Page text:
“Yesterday was a really bad day for him and this is what he did.” So said white law enforcement in the aftermath of the Atlanta spa shooting. It was this blasé response that forced me to confront some baggage I had been carrying about the Asian community.

The few Asian faces I had seen in my small, predominantly Latinx city, were faces that scowled if I glanced at them. Those same faces rolled their eyes if a Black or Latinx person spoke to them, while smiling when a white person did the same.

An Asian voice I distinctly recall hearing was a Chinese American eighth-grade classmate questioning why I won a writing award despite having been home-schooled that year (due to mental health issues). He spat the question after seeing me for the first time in months. Did he perceive my academic success to be a threat to his own?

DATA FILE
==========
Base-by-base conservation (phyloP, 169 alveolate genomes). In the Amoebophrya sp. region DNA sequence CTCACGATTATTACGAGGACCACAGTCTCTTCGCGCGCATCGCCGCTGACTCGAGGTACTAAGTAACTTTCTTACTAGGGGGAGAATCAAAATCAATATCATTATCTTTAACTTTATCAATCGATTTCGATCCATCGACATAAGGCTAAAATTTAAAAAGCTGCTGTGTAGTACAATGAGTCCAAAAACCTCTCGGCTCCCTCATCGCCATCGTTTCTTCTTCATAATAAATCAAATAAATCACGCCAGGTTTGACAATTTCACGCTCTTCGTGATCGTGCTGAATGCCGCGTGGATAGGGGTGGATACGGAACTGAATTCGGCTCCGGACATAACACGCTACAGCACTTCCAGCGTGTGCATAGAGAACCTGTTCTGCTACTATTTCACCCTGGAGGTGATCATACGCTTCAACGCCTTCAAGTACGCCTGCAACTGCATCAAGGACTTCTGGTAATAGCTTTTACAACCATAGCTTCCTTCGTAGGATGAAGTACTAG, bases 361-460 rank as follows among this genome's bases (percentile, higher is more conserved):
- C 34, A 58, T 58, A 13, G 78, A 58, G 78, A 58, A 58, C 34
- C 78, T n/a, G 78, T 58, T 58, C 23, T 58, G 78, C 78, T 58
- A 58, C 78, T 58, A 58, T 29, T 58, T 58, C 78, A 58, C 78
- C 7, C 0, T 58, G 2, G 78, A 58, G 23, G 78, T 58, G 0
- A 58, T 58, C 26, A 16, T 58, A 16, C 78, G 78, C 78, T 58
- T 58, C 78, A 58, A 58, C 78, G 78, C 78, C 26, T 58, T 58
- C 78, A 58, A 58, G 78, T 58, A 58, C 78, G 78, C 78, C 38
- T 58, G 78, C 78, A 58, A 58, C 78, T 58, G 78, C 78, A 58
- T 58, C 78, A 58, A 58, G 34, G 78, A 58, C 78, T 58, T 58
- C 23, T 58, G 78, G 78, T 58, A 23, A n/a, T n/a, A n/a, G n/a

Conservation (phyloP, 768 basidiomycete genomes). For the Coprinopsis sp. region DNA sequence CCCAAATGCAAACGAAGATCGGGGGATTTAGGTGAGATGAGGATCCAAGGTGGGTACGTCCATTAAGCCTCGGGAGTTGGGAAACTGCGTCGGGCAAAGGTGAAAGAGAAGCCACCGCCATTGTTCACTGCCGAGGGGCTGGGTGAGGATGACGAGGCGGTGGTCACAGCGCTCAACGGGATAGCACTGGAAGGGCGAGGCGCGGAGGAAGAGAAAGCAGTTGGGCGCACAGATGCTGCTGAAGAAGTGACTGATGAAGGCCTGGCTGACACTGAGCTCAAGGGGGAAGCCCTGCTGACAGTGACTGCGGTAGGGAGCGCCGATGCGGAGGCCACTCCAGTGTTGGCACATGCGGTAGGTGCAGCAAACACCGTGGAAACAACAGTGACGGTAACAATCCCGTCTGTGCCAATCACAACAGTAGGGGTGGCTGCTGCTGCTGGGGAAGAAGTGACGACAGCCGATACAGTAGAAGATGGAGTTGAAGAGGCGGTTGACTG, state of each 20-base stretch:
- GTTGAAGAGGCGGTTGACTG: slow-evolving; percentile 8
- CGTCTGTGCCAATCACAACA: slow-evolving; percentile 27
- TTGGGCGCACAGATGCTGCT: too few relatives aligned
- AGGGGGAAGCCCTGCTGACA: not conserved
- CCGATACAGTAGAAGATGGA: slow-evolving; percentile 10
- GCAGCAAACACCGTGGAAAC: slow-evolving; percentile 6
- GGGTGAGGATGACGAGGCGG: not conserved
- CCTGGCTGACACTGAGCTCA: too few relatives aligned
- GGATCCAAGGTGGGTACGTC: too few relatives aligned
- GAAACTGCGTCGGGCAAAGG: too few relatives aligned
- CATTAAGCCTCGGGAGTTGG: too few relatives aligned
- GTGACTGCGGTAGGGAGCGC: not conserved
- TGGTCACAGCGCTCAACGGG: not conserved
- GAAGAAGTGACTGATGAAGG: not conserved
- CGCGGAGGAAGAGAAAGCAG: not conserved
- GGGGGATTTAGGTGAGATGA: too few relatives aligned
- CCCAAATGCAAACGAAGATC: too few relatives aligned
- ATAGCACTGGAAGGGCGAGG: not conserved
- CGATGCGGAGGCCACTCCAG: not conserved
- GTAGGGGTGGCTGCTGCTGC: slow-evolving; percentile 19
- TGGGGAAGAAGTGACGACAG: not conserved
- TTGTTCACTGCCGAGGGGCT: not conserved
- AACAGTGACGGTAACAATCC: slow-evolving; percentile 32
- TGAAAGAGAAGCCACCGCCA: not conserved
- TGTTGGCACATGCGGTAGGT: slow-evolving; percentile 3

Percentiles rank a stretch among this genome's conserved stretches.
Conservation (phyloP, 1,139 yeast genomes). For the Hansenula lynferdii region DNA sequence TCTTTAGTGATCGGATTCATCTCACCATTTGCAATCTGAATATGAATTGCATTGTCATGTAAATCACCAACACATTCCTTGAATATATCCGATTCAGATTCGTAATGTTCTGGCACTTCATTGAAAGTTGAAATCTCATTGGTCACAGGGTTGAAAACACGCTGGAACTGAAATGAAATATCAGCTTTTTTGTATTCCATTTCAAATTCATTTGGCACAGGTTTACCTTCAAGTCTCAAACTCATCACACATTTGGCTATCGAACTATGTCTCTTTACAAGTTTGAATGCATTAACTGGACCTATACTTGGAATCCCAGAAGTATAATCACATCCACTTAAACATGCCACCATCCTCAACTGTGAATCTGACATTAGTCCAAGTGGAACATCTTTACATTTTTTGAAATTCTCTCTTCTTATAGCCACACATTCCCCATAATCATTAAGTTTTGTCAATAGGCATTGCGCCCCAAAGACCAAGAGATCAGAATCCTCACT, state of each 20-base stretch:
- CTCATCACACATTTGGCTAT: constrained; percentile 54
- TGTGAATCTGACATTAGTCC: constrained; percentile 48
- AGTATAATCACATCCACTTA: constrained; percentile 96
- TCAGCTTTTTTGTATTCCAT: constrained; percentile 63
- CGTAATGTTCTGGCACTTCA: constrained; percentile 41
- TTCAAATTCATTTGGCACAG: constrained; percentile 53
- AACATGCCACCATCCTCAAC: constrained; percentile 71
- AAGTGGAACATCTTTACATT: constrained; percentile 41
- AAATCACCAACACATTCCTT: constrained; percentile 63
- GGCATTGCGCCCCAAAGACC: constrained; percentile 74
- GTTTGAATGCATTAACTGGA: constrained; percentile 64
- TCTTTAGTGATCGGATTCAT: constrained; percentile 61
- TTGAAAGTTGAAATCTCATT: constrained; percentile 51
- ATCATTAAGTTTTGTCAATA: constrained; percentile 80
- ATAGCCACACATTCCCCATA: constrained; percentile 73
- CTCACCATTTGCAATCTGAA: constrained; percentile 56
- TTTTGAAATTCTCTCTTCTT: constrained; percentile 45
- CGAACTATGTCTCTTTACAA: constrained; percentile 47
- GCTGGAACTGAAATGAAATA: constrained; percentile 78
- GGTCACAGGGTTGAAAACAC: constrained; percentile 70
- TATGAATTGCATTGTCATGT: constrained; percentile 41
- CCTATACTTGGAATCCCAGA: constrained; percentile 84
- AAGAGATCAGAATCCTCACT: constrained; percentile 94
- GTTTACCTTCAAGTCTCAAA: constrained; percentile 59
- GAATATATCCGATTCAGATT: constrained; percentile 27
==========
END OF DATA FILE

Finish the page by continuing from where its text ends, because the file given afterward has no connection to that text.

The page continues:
As years wore on, I molded an image of Asians as passive-aggressive people who couldn’t stand to see anyone who wasn’t their own succeed. 

I recognized something in that careless response to the Atlanta shootings though. 

As an Afro Indigenous person, I know all too well what it means to be stuck in the middle of colonial dreams of domination and subjugation. I know what it feels like to cry and scream out of anger while white people look on. Above all, I know what it’s like to exhaust my mouth and lungs attempting to convince others unlike me that I exist and matter. 

At the conclusion of his TEDx talk, Korean American legal academic and bias scholar Jerry Kang expresses to his audience, “No matter what your Asian baggage might have been in your head, it might be that by the course of this talk, I changed them along the way.” Based on whatever positions in society we occupy, we all have biases regarding people we perceive as different from us. It’s the unconscious negative ones that harm others. Let’s unpack this baggage together.